H1N1 Swine Flu Vaccine to Be Part of 2010-2011 Seasonal Flu Vaccine
Daniel J. DeNoon
WebMD Health News
Reviewed By Louise Chang, MD
Latest Cold and Flu News
The FDA's vaccine advisory committee meets Monday and almost certainly will accept the WHO recommendation. The CDC's vaccine advisory committee is just as likely to accept the advice in a vote scheduled for Wednesday. The FDA will issue a final ruling in time for vaccine manufacturers to gear up production.
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H1N1 Swine Flu
Seasonal flu vaccines usually have three components, and the 2010-2011 vaccine is no exception. Three types of flu bugs circulate in humans: H1N1 and H3N2 type A viruses, and type B viruses.
Scientists take their best guess as to which strains of each type to include. It's not an exact science. In the time it takes to gear up vaccine production, different strains of flu viruses sometimes become dominant.
At this time, the dominant H1N1 strain is definitely the 2009 H1N1 swine flu bug. The dominant H3N2 virus is the so-called Perth strain of the virus, and the dominant B virus is the so-called Brisbane strain.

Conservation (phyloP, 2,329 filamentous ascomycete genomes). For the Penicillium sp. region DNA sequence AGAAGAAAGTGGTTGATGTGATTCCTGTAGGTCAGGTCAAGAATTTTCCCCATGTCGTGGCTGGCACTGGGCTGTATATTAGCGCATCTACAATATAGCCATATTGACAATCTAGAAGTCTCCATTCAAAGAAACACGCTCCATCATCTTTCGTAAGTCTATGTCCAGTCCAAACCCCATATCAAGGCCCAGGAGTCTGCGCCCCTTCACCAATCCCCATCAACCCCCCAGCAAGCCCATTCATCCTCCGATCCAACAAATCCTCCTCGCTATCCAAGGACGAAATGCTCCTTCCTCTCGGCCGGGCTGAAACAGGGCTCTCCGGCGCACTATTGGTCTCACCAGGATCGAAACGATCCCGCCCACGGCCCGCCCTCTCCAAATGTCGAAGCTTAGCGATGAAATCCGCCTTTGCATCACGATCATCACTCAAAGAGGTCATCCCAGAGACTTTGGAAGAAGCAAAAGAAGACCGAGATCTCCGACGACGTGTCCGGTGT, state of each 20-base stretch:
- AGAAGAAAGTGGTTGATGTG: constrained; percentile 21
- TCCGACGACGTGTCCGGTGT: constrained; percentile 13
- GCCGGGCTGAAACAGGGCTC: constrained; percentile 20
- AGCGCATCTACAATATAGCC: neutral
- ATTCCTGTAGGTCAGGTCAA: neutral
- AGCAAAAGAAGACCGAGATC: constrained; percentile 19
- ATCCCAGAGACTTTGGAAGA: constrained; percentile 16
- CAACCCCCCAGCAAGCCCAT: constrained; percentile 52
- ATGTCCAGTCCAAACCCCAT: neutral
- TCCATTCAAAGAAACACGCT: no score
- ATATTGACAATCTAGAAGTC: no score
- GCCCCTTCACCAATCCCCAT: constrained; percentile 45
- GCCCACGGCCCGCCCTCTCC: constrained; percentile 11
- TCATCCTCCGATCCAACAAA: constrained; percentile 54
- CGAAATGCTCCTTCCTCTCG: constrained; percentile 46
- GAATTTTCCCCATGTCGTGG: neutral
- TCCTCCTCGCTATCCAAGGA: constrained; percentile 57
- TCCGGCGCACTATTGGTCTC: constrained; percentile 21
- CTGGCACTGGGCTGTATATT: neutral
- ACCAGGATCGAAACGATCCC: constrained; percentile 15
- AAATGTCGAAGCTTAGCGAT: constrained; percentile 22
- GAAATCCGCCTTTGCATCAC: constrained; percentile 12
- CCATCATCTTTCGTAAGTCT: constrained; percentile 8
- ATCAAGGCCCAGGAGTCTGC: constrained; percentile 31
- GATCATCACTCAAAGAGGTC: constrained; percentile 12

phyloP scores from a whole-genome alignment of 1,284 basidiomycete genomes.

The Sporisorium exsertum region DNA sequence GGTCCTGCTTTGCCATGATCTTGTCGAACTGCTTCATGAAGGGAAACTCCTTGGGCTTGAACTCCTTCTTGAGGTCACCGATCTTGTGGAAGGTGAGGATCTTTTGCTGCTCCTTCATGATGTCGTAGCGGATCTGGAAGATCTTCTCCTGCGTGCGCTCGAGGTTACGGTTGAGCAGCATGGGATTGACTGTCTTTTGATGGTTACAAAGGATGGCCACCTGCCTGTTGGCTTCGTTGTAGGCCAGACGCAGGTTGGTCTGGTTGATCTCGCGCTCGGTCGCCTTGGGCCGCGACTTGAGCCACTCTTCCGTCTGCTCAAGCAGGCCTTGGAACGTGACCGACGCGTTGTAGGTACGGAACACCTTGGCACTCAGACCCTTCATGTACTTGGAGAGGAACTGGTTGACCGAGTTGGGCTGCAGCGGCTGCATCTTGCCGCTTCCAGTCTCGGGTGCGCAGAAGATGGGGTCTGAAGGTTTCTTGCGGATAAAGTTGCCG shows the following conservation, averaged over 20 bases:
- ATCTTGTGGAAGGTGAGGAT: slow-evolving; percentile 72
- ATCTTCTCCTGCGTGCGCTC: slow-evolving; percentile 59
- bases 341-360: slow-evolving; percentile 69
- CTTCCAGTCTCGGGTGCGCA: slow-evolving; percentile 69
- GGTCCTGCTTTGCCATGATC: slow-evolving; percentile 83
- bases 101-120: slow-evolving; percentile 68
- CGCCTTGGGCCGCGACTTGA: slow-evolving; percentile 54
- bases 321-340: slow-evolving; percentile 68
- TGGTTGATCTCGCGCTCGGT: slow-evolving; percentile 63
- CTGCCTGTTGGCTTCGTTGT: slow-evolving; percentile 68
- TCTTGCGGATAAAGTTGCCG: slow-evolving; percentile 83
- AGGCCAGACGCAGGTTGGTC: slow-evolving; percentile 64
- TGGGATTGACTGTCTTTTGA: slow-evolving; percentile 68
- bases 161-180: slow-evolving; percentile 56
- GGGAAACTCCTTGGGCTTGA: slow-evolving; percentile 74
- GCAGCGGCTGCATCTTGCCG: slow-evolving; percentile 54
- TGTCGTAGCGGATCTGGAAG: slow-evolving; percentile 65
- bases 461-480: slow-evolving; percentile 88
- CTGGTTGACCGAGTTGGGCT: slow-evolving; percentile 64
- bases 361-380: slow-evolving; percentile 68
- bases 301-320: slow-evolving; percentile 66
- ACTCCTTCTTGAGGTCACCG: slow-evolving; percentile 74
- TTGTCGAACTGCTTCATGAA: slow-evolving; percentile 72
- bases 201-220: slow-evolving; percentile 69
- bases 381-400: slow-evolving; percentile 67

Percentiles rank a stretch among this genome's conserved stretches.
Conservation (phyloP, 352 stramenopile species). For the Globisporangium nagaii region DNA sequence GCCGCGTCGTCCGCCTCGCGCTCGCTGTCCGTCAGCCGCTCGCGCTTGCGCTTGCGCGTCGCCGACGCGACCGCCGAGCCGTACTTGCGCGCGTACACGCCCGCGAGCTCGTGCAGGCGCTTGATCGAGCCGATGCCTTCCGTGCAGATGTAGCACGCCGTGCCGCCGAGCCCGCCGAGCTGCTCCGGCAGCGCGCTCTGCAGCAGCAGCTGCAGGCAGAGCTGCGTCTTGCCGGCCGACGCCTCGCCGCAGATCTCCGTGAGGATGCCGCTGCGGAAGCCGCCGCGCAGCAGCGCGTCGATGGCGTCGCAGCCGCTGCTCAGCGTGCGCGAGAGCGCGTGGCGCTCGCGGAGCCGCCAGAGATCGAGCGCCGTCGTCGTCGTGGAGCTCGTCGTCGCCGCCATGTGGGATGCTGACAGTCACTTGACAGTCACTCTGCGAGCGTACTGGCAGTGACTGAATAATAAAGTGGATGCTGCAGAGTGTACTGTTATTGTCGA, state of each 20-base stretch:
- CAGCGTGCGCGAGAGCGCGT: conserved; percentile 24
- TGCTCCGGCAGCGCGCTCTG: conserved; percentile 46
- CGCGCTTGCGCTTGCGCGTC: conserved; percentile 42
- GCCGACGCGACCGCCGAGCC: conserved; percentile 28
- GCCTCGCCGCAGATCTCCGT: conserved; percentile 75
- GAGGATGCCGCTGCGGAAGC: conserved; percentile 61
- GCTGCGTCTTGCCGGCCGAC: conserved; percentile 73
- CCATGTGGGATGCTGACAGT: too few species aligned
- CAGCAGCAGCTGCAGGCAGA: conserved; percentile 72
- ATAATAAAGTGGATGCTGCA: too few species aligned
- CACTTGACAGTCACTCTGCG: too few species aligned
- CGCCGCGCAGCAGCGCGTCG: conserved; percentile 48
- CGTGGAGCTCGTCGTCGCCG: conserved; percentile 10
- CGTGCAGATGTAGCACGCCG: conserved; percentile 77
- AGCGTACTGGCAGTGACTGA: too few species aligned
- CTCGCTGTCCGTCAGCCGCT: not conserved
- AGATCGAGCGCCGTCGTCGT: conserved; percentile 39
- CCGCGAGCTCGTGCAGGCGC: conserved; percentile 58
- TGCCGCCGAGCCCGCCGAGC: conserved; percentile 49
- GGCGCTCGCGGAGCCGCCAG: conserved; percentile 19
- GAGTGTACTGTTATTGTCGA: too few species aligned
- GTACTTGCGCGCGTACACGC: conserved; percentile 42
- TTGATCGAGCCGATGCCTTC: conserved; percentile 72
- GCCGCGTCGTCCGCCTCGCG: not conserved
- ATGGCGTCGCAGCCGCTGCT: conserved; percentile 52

"Even if [the old] seasonal H1N1 viruses persist, they will not pose a major health risk to people," said WHO flu expert Keiji Fukuda, MD, in a news conference. "The H3N2 and B viruses were persistent through the year, and in some countries we've seen an increase in their activity. We feel these viruses will continue to pose a significant public health risk and recommend they go into the seasonal vaccine for the coming year."
Fukuda said the decision does not mean that the H1N1 pandemic is over. Instead, he suggested, the world is transitioning to a "post-pandemic period" in which there will be flare-ups or even new national outbreaks as the pandemic winds down.
"The ending of a pandemic is not an on-and-off phenomenon," he said. "It does not happen overnight."
SOURCES: WHO news conference with Keiji Fukuda, MD, special adviser to the WHO
director-general on pandemic influenza, Feb. 18, 2010.
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